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Matt Walker

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Matt Walker last won the day on June 13 2016

Matt Walker had the most liked content!

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  • Location
    North East Tn
  • Interests
    Pattern welding

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  1. I don't have a fishing story but a boat story: When I decided I wanted to fish our river some people told me about people building river boats by using a jet-ski drive in a jon boat. Did a little research and too quickly bought a jet-ski and a 14-48 jon boat and went to work. It turned out pretty good and I decided to take it to the lake for a try out before it was really completed. Just a temporary board to sit on. A small crowd gathered on the ramp to see what was going to happen. In the crowd was my wife taking video and a man with a boy around 4 years old. Having never been
  2. If you swing by that ramp mid day you'll see, Word is already out! They were parked in the grass yesterday. Tags indicate mostly NC but I see vehicles from everywhere. Very few TN usually.
  3. Anyone fishing tailwater below a dam? I live 0.5 miles from a new ramp on the South Holston River in East TN. Have an outboard jet and trying to learn how to fish this river. Last fishing I did was for bass 30 years ago. A 2400 cfm river is a whole different ballgame. People are visiting here from all over the country, it's supposed to be one of the top trout fisheries in the East. Most are fly fishing using drift boats. I've been having good luck just throwing minnow shaped plugs. Random video showing what a nice place this is https://www.youtube.com/watch?v=FA6OCye6ogQ Ano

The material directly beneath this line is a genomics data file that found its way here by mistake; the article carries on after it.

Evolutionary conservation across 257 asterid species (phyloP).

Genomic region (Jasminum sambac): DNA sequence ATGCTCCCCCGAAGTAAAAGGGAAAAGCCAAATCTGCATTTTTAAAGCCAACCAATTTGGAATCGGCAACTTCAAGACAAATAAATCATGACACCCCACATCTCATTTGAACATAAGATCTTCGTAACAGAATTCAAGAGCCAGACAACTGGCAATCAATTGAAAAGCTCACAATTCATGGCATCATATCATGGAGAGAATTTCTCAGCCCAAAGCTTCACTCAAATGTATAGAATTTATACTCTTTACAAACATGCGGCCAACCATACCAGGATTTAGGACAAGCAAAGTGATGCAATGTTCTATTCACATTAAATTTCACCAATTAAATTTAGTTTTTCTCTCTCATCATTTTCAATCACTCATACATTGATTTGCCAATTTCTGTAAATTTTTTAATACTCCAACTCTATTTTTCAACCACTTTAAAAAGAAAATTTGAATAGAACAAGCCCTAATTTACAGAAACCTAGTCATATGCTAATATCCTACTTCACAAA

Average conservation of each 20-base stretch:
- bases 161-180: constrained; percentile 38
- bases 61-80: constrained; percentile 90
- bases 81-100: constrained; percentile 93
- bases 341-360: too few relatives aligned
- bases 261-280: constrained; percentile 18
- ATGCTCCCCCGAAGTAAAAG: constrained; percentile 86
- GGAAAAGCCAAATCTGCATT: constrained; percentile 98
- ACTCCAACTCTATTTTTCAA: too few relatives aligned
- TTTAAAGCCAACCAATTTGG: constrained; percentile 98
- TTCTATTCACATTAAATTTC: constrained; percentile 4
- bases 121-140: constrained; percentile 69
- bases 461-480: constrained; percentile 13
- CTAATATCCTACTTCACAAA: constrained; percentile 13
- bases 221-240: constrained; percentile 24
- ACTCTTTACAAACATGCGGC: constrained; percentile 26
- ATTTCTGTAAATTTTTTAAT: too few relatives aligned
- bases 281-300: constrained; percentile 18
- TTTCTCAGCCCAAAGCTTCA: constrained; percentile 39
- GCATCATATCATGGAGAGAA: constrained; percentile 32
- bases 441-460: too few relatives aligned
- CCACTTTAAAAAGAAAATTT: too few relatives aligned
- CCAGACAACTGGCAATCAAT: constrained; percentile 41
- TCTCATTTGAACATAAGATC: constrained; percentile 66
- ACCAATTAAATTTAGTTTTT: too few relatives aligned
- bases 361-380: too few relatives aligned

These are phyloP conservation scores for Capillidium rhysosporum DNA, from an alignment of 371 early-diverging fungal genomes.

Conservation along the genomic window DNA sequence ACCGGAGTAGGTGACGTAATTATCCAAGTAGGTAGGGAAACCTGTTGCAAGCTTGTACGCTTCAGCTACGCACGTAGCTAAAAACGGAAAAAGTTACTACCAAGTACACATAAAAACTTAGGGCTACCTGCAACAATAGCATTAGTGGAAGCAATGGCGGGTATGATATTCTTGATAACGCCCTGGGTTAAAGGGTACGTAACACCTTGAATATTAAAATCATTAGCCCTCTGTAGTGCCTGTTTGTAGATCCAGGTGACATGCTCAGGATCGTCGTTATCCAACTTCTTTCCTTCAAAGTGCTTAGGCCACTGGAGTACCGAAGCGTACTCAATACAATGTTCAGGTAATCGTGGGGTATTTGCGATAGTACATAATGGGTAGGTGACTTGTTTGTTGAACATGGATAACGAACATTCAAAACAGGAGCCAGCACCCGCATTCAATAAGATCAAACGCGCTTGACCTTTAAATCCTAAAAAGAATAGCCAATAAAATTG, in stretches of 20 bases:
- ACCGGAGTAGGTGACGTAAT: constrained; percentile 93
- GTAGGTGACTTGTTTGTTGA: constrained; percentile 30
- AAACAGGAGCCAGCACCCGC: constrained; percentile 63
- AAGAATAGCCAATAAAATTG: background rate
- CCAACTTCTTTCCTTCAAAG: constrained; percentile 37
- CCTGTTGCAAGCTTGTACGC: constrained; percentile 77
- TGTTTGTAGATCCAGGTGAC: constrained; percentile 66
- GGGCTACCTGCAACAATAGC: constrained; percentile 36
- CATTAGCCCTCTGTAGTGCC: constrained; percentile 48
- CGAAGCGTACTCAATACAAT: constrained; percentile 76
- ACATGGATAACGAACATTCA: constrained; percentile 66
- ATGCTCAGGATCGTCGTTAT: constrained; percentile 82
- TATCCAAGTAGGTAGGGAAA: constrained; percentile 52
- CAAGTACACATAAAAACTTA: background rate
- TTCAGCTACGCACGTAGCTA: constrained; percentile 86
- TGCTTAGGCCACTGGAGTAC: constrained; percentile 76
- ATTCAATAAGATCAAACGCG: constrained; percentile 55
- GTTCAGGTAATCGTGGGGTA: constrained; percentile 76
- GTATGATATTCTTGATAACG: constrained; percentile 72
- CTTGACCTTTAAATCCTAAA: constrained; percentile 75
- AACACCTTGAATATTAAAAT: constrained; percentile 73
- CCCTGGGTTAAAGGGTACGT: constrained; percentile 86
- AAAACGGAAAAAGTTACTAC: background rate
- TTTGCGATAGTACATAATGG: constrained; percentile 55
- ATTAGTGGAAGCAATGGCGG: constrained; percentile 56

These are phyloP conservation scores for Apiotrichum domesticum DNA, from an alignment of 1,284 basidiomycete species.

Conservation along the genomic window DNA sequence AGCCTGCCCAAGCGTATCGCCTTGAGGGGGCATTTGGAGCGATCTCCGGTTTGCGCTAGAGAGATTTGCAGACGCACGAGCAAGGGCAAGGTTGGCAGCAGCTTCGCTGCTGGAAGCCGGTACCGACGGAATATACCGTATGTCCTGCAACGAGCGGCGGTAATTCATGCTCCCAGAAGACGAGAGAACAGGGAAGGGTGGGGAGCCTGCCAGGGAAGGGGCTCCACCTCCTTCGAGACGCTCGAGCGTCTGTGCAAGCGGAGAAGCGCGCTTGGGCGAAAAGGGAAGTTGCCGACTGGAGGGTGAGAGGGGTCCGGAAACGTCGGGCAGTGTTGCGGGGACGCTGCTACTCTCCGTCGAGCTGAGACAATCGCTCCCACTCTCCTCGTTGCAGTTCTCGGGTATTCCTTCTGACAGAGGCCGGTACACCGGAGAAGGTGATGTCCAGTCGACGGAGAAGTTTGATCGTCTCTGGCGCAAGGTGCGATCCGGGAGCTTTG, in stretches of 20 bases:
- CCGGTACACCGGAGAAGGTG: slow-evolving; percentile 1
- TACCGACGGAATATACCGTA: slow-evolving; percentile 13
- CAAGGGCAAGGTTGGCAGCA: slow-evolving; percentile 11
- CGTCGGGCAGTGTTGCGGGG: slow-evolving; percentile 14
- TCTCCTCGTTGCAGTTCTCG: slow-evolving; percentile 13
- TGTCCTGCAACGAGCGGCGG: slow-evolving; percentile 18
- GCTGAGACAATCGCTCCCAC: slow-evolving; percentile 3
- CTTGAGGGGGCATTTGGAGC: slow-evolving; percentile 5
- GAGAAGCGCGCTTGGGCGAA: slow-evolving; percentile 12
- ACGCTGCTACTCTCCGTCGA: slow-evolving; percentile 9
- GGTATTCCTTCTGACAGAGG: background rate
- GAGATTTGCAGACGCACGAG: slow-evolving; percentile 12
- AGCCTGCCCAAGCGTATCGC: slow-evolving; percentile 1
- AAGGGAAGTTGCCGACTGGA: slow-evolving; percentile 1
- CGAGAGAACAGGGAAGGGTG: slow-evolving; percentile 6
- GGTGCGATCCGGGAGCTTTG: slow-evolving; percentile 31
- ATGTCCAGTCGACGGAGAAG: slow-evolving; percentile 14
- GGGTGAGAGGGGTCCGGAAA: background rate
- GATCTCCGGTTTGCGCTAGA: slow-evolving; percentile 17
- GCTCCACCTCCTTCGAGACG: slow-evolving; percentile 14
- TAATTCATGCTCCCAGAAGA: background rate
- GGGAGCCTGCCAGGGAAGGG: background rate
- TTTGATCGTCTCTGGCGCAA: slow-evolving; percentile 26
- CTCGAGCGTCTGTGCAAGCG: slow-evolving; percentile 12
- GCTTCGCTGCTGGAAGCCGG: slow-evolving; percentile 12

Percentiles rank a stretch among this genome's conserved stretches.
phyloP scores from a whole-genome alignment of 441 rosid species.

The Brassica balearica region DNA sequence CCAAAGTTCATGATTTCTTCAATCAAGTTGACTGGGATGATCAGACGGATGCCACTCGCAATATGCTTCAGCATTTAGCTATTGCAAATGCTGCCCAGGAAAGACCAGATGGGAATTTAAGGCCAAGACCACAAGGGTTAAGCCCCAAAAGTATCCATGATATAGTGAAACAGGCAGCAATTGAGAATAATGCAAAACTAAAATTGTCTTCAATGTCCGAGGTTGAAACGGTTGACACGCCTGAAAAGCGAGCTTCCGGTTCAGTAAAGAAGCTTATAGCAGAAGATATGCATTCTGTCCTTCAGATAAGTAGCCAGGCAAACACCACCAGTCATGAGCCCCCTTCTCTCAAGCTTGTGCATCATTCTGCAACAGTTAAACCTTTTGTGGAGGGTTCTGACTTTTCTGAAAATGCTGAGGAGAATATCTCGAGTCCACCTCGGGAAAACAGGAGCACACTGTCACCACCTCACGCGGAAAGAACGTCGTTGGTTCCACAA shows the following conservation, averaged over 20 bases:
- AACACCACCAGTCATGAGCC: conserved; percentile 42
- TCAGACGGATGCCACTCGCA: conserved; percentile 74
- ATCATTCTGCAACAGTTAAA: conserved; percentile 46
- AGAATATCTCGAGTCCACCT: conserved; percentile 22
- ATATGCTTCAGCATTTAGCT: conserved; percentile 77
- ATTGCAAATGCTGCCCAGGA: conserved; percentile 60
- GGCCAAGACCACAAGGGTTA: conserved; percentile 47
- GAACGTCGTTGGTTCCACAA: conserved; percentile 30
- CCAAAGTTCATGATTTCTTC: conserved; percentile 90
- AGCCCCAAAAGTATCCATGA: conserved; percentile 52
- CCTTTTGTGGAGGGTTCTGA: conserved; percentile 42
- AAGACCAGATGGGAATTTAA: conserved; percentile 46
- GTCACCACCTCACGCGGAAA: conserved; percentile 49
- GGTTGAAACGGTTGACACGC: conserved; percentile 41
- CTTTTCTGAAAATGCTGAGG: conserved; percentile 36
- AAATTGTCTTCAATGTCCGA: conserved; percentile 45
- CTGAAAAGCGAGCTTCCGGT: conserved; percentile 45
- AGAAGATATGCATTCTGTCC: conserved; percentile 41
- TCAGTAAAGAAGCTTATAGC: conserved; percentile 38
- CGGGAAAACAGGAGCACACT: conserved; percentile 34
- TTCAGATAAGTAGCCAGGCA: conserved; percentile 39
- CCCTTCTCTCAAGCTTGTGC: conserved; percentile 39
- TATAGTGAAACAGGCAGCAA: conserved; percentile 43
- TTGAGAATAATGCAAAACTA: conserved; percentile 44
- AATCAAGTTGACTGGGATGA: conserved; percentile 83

4. Many years back, a number of people helped me with pattern welding. None had Ron's depth of knowledge and generosity to share. If he knew a fellow was serious he had no secretes!
  5. https://www.swagoffroad.com/SWAG-Portaband-Tables-Accessories_c_35.html
  6. Copper jaw covers have worked well for me. Copper is more grippy than steel on steel.
  7. Thanks Jerrod, All good points. I really can't find much difference with a hammer. A hard ball (1.25") drop beside a crudely calibrated 10 " stick is showing some spots a little harder maybe. Here is what I'm seeing: As cut and cleaned face 30% rebound with minor denting. If I work over an area the size of a quarter with a hammer for a minute or two I get +40%. On the treated piece I'm getting 50% to 60% and no deformation on the treated piece. So yeah, I think it's probably is worth doing for a guy with a torch already or a person with a few extra bucks. On the other hand
  8. I suspect you may be correct Jerrod. The problem is I don't have a hardness test system other than a center punch and I kinda hate to ding up this piece because it was done for a friend. After seeing the simplicity of the set up, I'll have to do some experimenting. I can work with a test piece and regrind as necessary until I figure out if if is worth the effort. Any suggestions for a low tech/cheap hardness test method? I have a friend who owns a ball drop scleroscope but I don't think he would sell it and I searched for one a while back and failed to find a simple one. They had a